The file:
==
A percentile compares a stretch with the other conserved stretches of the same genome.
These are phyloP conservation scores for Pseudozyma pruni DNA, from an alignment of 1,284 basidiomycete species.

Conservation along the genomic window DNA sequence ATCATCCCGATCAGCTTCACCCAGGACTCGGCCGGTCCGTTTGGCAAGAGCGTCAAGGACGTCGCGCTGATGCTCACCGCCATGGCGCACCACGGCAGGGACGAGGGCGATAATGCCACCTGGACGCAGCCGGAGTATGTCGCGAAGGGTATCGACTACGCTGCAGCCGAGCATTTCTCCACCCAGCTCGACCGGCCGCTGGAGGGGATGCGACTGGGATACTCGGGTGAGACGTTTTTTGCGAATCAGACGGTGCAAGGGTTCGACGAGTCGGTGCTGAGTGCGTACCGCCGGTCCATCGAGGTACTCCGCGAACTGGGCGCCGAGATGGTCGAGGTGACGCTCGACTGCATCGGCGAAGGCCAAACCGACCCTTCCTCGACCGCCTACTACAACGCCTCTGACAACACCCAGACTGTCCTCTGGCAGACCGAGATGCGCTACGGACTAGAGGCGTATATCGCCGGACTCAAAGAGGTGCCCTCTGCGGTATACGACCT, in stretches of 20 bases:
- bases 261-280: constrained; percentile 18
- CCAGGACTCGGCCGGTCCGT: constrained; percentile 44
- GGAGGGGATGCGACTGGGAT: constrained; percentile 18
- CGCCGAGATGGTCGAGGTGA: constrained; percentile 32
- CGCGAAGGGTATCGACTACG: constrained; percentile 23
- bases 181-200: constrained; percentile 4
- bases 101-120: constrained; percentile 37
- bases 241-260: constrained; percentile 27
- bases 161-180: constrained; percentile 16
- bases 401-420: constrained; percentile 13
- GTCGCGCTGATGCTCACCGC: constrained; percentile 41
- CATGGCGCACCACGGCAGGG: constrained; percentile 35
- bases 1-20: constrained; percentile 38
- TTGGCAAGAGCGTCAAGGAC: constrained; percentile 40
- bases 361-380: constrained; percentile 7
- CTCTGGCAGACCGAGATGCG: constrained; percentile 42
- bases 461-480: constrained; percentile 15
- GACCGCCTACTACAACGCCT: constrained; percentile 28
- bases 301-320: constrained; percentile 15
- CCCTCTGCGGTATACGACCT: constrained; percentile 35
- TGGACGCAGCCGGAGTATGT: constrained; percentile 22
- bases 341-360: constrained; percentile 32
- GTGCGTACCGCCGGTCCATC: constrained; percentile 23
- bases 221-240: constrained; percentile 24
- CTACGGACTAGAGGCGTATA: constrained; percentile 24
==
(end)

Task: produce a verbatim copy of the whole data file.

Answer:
A percentile compares a stretch with the other conserved stretches of the same genome.
These are phyloP conservation scores for Pseudozyma pruni DNA, from an alignment of 1,284 basidiomycete species.

Conservation along the genomic window DNA sequence ATCATCCCGATCAGCTTCACCCAGGACTCGGCCGGTCCGTTTGGCAAGAGCGTCAAGGACGTCGCGCTGATGCTCACCGCCATGGCGCACCACGGCAGGGACGAGGGCGATAATGCCACCTGGACGCAGCCGGAGTATGTCGCGAAGGGTATCGACTACGCTGCAGCCGAGCATTTCTCCACCCAGCTCGACCGGCCGCTGGAGGGGATGCGACTGGGATACTCGGGTGAGACGTTTTTTGCGAATCAGACGGTGCAAGGGTTCGACGAGTCGGTGCTGAGTGCGTACCGCCGGTCCATCGAGGTACTCCGCGAACTGGGCGCCGAGATGGTCGAGGTGACGCTCGACTGCATCGGCGAAGGCCAAACCGACCCTTCCTCGACCGCCTACTACAACGCCTCTGACAACACCCAGACTGTCCTCTGGCAGACCGAGATGCGCTACGGACTAGAGGCGTATATCGCCGGACTCAAAGAGGTGCCCTCTGCGGTATACGACCT, in stretches of 20 bases:
- bases 261-280: constrained; percentile 18
- CCAGGACTCGGCCGGTCCGT: constrained; percentile 44
- GGAGGGGATGCGACTGGGAT: constrained; percentile 18
- CGCCGAGATGGTCGAGGTGA: constrained; percentile 32
- CGCGAAGGGTATCGACTACG: constrained; percentile 23
- bases 181-200: constrained; percentile 4
- bases 101-120: constrained; percentile 37
- bases 241-260: constrained; percentile 27
- bases 161-180: constrained; percentile 16
- bases 401-420: constrained; percentile 13
- GTCGCGCTGATGCTCACCGC: constrained; percentile 41
- CATGGCGCACCACGGCAGGG: constrained; percentile 35
- bases 1-20: constrained; percentile 38
- TTGGCAAGAGCGTCAAGGAC: constrained; percentile 40
- bases 361-380: constrained; percentile 7
- CTCTGGCAGACCGAGATGCG: constrained; percentile 42
- bases 461-480: constrained; percentile 15
- GACCGCCTACTACAACGCCT: constrained; percentile 28
- bases 301-320: constrained; percentile 15
- CCCTCTGCGGTATACGACCT: constrained; percentile 35
- TGGACGCAGCCGGAGTATGT: constrained; percentile 22
- bases 341-360: constrained; percentile 32
- GTGCGTACCGCCGGTCCATC: constrained; percentile 23
- bases 221-240: constrained; percentile 24
- CTACGGACTAGAGGCGTATA: constrained; percentile 24